Wednesday, May 2, 2012

Crafting is good for the soul

We'll just ignore that once again I have seriously neglected this blog. I'll say that life has been consumed by many things. I'm running for an office on the international board of SLA, serving my regional SLA chapter as president,  planning some trips to conferences, and crafting away. I've been working on a really large project that I'll be able to share soon (but not yet) and some smaller projects in between.

Last weekend, I facilitated a Bible study for my church's women's retreat. We evaluated our thought closets, considering how it is that we as women talk to ourselves, what takes up the most space in our thoughts, and how God would actually like us to talk to ourselves and prioritize our thoughts. I had my doubts about the format (we watched several videos in the Jennifer Rothschild study Me, Myself, and Lies: A Thought Closet Makeover) since we were trying to cram the lessons of a 6 week study into a weekend, but I think it went well. Our church is planning on doing the rest of the study this summer, and I really can't wait.

So, what does this have to do with crafting? Crafty woman that I am, I couldn't miss out on an opportunity to make a little something for the ladies that attended the event. A few months ago, I saw a blog post about making journal jars, and I stuck it on the back burner of my mind. When I started studying for this event, I realized that this was the perfect opportunity.

Step one: gather jars of all shapes and sizes. Why buy jars when we empty jars all the time? The size of the jars ranged from a small jam jar up to a spaghetti sauce jar. It really made no difference, but I think I liked the odd shaped jelly jars the best. Make sure the lids fit snugly on the jars. I found metal worked better than plastic in terms of holding the paint. I did use one canning jar, and I just glued the two pieces of the lid together with tacky glue.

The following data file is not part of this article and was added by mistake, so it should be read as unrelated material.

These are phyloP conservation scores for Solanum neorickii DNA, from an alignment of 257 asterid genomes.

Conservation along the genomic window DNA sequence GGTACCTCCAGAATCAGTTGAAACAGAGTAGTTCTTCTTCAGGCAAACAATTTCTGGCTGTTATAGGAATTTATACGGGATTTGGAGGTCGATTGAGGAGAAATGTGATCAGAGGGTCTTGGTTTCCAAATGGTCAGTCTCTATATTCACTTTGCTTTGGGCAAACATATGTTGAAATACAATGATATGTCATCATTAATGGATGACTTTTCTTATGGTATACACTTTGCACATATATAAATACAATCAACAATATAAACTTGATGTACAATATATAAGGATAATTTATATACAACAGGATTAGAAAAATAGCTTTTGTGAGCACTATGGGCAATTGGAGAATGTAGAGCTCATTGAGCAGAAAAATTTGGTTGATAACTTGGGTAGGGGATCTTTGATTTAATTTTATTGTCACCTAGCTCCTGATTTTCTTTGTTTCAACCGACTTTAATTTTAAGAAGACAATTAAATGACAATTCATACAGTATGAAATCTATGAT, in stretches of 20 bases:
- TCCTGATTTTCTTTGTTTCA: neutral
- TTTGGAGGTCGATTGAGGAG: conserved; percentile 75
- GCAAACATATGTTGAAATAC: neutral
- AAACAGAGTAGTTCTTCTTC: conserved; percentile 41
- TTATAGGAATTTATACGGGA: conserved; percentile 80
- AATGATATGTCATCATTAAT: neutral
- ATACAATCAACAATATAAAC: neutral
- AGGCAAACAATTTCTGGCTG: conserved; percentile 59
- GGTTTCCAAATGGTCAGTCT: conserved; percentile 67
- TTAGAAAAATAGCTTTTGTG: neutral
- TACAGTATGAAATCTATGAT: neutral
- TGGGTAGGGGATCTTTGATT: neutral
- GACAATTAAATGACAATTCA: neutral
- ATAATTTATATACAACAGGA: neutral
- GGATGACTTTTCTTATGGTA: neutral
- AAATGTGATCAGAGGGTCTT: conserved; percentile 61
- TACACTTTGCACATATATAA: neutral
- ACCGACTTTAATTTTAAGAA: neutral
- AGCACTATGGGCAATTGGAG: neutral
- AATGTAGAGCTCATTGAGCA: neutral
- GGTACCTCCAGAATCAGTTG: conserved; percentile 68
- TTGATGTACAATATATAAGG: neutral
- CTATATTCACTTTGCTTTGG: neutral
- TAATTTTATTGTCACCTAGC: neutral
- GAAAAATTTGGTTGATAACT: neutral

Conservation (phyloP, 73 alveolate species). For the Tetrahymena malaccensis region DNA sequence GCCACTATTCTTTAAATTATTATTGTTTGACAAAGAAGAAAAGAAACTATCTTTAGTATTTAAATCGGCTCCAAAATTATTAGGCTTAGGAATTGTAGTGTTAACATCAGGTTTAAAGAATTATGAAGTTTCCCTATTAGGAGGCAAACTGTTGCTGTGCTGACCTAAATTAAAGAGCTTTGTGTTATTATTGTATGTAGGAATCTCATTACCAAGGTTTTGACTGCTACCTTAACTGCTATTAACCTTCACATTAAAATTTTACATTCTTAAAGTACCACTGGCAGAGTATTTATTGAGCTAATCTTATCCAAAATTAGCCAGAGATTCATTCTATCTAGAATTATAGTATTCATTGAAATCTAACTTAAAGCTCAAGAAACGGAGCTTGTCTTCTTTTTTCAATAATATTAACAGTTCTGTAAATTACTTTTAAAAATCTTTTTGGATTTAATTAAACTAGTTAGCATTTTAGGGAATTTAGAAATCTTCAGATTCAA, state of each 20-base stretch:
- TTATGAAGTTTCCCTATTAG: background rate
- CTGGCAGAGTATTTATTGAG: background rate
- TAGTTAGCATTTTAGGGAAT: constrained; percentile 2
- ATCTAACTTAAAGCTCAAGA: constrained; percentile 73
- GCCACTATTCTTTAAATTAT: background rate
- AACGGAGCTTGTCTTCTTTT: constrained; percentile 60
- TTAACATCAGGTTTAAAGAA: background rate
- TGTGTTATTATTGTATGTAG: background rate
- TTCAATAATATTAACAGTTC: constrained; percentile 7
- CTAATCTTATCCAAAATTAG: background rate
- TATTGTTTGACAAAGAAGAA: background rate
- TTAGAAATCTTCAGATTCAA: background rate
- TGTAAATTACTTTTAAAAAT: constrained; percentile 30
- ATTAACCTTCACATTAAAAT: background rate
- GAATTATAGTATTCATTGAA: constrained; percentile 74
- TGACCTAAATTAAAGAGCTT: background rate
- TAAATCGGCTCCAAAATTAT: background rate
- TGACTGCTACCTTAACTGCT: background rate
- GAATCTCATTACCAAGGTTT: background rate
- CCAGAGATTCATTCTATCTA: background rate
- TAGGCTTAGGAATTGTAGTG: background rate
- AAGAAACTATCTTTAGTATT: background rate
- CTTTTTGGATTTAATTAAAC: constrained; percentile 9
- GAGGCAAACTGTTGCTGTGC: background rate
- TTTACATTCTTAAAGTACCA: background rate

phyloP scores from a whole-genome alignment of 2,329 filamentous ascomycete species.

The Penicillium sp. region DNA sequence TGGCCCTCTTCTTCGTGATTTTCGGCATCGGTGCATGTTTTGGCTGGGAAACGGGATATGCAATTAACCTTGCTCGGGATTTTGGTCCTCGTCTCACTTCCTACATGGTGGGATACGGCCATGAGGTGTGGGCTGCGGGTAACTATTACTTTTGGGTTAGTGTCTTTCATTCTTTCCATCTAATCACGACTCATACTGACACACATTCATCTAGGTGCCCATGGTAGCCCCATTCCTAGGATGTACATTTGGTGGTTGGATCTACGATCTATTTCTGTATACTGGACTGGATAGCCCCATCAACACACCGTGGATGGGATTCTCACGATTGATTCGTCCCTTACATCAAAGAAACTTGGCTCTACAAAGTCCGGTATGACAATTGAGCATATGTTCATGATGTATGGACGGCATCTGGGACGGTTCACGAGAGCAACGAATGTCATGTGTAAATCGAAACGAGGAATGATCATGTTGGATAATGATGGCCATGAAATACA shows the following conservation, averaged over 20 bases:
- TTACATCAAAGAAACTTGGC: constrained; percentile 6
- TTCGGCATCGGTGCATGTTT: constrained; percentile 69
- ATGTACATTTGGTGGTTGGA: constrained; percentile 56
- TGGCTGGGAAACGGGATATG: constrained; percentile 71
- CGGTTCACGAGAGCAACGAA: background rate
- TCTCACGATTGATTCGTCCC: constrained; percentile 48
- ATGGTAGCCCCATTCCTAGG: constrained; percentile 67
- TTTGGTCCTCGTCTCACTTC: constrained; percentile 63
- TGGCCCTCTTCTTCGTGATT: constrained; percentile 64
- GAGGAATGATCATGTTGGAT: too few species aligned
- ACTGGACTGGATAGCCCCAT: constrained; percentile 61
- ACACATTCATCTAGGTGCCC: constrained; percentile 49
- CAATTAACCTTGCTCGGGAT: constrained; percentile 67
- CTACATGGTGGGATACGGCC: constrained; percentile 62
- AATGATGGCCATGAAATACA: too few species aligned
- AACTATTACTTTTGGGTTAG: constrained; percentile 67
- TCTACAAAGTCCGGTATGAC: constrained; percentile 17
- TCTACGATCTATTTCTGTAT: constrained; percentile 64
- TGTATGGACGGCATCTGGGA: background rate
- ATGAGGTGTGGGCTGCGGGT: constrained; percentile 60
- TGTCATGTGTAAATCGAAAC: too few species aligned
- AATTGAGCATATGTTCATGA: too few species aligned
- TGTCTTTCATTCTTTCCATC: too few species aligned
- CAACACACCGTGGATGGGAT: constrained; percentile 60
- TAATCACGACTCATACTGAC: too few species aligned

Step two: make sure the jars and lids are nice and clean, clear of all labels and glue, and don't smell funny (like one pickle jar I wanted to use). A nice long soak in warm soapy water worked well for most, but you may need to pull out the Goo-gone on the tougher labels.

Step three: I painted the jar lids to make them look less like discarded food jars and more like a crafty item. I painted both the outside and inside of the lids to give them a more finished look. This was the part that took the longest since you need to let the paint dry completely between coats. The outside of the lids took about three coats, depending on the lid material (plastic, metal, shiny metal). The insides only took about two (mostly because I was lazy).

Step four: jazz them up! I found a super cute dress form graphic over at the Graphics Fairy, my go-to site for license free graphics. Book mark it. Now. After some consultation with my DH, we agreed that I should color them to match the lids. I think that it added a very nice touch. I used my Crayola True to Life crayons that have complimenting colors mixed into one crayon (they are my most favorite crayons which is why it is so sad they were discontinued). For the inside of the lid, I made a little reminder of the Bible verse that was the focus of our study.

Step five: I attached the graphics to the lids using Mod Podge which is always super fun to use. It took about two coats to cover the graphics and make it smooth enough. I am also hoping that this step will help protect the paint from chipping. Let the lids dry completely before placing them back onto the jars (the point is to be able to reopen them after all).

Step six: fill the jars with journal prompts. I used a bunch of thoughts from our study and then when I gave the jars to the ladies, I encouraged them to continue filling them with favorite Bible verses and other prompts that will remind them of God's will for their lives. I colored the back of the paper to match the lids and dress forms.

If you had a journal jar, what would you put in it?